When I first saw it, my mouth was a fly trap: wide open with shock. I’m sure yours is too. Unlike advertising in West Africa – or Ghana at least, where advertising for skin lightening is a little a lot more subtle – this series of ads blatantly proclaims that the path to success, the path to perfect beauty, the ONLY way to capture the heart of your true love is by whitening your skin. Not lightening; whitening.

I suppose that this is because unlike Indians, Polynesians, and people of Asian descent, Black people can never have “white” skin. The best we can hope for is “lighter” skin. And even though we all have accepted that lighter skin gives you easier access to favoritism and therefore fortune, no one has ever dared suggest we completely shed off our black skin and opt for all out whiteness. That would be absurd.

Not so in India, apparently.

Models, actors and actresses, public figures, etc. are all under pressure to whiten their skin. The caste system in India is thousands of years old, and the idea that lighter (or whiter) people are superior is a hard one to break. Which is why I can only surmise that Indians both on the continent and in the diaspora were so dumbfounded by Nina Davuluri’s big win.

“In my country, she would have been a servant girl.”

“Or a whore.”

“She would never be acceptable in management, and even if she were, she would not be respected.”

Confounding, isn’t it? That one can think with their brain and not their skin? Here’s a newsflash: Nina Davuluri is taking her $50,000 all the way to the bank and using it to fund her medical degree, color struck haters be damned!

This… THIS is the America that I love.  Every once in a great while, we get to see The Dream come true. That a little girl with dark skin and bright eyes, who would be deemed nothing just by virtue of hue and gender in another country, has gone on to apply herself and don the pageant crown of the world’s last Superpower. (It’s supercilious talk, I know. Just stick with me.) And what is America if not a veritable masala of all the world’s cultures that have made it what it is today? We have a mixed race president and an Indian Miss America… let’s bloody celebrate!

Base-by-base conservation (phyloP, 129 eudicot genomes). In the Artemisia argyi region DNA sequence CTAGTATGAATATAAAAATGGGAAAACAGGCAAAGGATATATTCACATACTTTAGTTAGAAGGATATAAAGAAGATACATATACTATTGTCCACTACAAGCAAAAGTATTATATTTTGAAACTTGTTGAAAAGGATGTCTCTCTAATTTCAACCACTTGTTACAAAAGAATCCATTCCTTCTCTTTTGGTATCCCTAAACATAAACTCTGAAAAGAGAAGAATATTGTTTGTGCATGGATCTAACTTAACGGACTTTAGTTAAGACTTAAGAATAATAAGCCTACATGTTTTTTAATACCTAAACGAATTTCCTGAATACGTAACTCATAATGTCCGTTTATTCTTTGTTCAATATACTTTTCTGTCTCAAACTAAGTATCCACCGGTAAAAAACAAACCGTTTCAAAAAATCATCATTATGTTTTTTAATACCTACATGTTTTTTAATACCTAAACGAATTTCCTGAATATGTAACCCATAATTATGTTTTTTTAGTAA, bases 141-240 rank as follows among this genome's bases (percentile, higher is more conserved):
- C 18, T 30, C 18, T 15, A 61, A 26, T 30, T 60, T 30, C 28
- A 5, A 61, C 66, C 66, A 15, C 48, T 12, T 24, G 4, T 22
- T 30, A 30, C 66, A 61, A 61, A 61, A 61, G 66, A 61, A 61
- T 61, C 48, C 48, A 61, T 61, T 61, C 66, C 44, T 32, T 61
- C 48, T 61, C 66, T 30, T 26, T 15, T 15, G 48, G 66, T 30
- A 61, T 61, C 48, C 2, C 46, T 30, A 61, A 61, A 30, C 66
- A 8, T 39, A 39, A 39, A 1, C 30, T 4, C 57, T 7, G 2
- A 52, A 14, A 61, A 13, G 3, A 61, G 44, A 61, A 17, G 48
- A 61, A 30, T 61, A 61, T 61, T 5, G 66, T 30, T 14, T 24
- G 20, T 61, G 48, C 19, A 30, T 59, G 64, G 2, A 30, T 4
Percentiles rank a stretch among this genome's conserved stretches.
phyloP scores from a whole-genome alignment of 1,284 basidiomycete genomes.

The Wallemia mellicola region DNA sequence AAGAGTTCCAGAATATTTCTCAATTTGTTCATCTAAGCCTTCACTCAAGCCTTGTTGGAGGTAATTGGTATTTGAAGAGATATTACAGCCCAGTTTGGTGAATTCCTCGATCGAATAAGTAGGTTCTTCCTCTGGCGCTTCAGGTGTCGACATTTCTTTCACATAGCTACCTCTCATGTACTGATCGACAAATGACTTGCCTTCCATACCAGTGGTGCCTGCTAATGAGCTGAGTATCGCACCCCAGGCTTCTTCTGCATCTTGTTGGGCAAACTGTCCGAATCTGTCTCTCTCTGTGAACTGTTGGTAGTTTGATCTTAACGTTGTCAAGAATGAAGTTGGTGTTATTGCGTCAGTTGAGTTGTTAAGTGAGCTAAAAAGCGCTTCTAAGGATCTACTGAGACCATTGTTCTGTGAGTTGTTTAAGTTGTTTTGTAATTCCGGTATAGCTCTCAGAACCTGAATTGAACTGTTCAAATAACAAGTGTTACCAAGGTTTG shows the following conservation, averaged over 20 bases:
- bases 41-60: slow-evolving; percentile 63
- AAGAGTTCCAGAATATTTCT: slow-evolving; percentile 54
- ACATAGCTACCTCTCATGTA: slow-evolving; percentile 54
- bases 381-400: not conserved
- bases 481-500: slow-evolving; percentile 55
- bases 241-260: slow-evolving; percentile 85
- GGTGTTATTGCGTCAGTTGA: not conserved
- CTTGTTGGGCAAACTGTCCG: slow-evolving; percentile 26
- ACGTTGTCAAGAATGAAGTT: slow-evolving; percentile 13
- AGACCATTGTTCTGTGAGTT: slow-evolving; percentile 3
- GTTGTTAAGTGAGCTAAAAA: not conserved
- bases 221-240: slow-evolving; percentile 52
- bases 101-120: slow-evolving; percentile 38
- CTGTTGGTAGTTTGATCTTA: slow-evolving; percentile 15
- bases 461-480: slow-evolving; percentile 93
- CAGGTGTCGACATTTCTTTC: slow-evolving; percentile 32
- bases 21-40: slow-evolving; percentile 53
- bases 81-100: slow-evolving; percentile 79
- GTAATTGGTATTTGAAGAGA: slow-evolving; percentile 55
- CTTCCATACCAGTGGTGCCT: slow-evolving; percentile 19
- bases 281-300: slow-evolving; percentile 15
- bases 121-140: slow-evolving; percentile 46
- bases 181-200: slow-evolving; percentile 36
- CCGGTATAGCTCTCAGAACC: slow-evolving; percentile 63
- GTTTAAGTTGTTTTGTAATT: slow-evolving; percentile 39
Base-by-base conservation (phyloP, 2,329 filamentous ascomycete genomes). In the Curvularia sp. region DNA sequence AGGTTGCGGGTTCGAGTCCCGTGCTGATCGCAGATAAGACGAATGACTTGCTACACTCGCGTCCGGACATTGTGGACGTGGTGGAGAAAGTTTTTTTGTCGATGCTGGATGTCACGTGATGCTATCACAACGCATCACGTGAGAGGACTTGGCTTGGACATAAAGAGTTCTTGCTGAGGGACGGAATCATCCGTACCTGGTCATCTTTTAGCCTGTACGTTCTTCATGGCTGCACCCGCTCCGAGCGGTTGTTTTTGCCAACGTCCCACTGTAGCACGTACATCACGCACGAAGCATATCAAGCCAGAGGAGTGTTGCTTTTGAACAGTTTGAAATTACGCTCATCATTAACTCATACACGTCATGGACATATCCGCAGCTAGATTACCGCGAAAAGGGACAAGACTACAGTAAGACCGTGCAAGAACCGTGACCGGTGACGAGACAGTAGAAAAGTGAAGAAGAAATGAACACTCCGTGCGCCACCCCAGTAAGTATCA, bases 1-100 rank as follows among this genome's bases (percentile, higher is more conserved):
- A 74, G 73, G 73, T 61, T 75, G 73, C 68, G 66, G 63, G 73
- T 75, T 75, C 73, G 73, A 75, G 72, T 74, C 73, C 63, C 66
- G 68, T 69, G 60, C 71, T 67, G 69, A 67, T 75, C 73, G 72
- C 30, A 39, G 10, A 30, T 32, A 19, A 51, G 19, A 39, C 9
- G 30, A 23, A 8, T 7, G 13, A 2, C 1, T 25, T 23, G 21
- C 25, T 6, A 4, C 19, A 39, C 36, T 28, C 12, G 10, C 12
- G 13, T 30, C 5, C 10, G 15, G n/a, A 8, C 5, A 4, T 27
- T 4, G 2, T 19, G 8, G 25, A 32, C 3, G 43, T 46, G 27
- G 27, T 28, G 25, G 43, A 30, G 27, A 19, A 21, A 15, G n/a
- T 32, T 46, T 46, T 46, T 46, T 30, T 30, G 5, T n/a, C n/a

Nina DavuluriHer parents worked hard, her aunts and uncles who came here before worked hard, and she is continuing a legacy of excellence and hard work herself. Nina Davuluri’s skin didn’t do that for her: Nina Davuluri did. And as much as people want to spit, and hate and angrily tear at their flesh in racist and racist self-hatred, the crown isn’t coming off her head. This is the NEW Miss America.

 

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7 thoughts on “The NEW Miss America

  1. Arhyel

    She ridiculed herself, lol, my colleagues wont stop laughing at her idiodtic answer, we are not racists though so no offence to Miss South Carolina

    1. Malaka Post author

      Didn’t her answer make your flesh crawl? It was a total mockery of intelligence! It’s like words were coming to her head and she was just saying them. And what’s worse, she kept talking AFTER the chime went off.

      You and your colleagues aren’t laughing because you’re racists. You’re laughing because this is the idiot racist Americans would rather have representing their country over someone perusing a medical degree!

  2. George Machogu

    What’s Next?”

    Both of my brothers recently had kids that more than likely complete their families. They’re both older than me, so it makes sense they’re at a different stage. They met and married their wives, they bought dogs and they had kids, all in a nice little sequence. I love watching them build their lives together. It’s a really good thing. When my last brother got married, I was in my early twenties. No one uttered anything about me getting married then.

    But now? I’m 26 years old, unmarried, and childless. The comments are starting.

    “What’s next?”

    “When are you getting married?”

    “Babies look good on you!”

    “Better get started!”